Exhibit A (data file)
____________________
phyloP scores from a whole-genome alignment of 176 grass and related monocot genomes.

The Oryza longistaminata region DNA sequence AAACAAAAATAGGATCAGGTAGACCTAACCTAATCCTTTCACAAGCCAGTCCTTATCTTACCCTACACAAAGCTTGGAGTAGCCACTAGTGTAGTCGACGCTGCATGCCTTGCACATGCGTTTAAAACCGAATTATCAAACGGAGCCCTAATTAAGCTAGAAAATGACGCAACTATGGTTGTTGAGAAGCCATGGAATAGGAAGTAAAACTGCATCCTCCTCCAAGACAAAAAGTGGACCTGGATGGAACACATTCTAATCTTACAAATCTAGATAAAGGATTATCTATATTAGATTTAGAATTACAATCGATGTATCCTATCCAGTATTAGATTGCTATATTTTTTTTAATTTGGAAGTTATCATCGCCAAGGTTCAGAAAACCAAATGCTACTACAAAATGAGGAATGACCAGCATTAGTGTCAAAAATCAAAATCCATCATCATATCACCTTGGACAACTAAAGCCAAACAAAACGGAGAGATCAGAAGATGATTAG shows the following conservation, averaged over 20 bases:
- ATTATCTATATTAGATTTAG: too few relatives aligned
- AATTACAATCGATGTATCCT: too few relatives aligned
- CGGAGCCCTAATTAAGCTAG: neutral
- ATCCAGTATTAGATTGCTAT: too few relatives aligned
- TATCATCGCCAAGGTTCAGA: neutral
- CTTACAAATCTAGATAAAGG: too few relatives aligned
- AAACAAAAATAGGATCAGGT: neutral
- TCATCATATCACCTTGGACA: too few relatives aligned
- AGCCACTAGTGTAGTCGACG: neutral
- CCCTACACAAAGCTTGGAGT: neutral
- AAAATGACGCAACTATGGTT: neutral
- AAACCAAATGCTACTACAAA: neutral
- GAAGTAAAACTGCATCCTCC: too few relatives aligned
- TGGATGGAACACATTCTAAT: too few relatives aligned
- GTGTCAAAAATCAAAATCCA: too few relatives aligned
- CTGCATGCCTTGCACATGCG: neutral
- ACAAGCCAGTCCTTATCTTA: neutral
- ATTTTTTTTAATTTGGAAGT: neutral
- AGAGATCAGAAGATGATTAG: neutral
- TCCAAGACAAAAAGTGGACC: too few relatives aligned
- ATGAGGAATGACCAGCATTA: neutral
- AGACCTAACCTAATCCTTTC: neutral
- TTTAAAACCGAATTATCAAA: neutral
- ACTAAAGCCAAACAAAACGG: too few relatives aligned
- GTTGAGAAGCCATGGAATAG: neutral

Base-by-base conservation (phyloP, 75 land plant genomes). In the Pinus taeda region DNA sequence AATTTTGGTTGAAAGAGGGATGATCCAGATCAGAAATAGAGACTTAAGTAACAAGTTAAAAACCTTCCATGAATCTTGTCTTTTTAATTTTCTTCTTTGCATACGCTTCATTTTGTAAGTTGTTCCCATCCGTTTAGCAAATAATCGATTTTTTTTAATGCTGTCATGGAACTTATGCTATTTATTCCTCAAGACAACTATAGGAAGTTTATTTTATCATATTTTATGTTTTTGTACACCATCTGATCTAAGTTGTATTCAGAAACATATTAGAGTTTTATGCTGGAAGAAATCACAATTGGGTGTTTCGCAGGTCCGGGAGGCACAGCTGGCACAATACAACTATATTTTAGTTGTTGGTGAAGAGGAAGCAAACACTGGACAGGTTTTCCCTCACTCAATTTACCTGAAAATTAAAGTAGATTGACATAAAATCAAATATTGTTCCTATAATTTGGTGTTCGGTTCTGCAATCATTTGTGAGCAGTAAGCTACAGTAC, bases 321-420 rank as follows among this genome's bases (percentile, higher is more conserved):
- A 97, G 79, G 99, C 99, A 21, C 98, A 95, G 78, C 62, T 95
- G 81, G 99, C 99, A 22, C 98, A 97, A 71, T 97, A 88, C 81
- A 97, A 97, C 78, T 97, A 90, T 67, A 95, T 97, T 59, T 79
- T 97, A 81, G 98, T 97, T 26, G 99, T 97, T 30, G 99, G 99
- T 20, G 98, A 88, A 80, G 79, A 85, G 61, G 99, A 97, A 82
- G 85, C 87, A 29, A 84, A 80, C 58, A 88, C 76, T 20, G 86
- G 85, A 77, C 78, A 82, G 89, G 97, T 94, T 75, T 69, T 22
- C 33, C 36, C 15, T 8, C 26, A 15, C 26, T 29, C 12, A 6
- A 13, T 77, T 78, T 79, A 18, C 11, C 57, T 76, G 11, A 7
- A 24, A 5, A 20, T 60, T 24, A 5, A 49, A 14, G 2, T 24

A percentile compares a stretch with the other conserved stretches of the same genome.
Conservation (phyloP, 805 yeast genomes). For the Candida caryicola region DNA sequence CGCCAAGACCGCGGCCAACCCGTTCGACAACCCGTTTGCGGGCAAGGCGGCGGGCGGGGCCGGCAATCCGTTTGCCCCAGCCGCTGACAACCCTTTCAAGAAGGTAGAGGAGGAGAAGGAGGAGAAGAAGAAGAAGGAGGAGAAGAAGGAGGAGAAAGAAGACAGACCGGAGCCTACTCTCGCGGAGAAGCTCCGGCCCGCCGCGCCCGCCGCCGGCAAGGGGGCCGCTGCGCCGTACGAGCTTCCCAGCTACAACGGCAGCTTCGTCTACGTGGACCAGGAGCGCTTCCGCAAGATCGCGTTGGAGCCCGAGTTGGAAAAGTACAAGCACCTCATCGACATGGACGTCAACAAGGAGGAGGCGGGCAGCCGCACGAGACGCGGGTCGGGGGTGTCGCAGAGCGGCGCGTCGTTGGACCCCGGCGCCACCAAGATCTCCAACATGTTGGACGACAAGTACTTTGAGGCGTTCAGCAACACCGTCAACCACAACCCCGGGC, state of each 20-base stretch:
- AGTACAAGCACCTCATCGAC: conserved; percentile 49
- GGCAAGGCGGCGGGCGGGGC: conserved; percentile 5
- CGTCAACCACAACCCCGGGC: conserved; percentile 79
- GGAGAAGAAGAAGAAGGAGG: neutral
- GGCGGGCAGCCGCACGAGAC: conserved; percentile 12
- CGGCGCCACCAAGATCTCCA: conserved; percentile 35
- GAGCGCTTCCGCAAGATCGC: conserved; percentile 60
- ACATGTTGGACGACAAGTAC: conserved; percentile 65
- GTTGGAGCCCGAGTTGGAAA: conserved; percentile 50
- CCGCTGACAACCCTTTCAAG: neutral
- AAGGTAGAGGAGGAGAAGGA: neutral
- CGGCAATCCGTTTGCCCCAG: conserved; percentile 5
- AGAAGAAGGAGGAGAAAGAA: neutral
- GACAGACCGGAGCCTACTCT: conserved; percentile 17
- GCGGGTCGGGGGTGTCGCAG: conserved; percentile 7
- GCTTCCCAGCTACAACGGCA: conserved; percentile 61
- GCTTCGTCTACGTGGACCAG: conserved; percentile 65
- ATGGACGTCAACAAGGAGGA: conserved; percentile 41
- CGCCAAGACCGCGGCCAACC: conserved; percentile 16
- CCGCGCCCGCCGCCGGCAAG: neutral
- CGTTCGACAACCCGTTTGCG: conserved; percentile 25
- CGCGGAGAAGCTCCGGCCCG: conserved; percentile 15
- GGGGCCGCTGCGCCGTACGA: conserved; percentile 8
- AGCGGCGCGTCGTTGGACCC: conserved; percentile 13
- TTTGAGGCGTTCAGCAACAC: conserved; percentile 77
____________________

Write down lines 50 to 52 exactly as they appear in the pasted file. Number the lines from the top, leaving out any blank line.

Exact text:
- CCGCTGACAACCCTTTCAAG: neutral
- AAGGTAGAGGAGGAGAAGGA: neutral
- CGGCAATCCGTTTGCCCCAG: conserved; percentile 5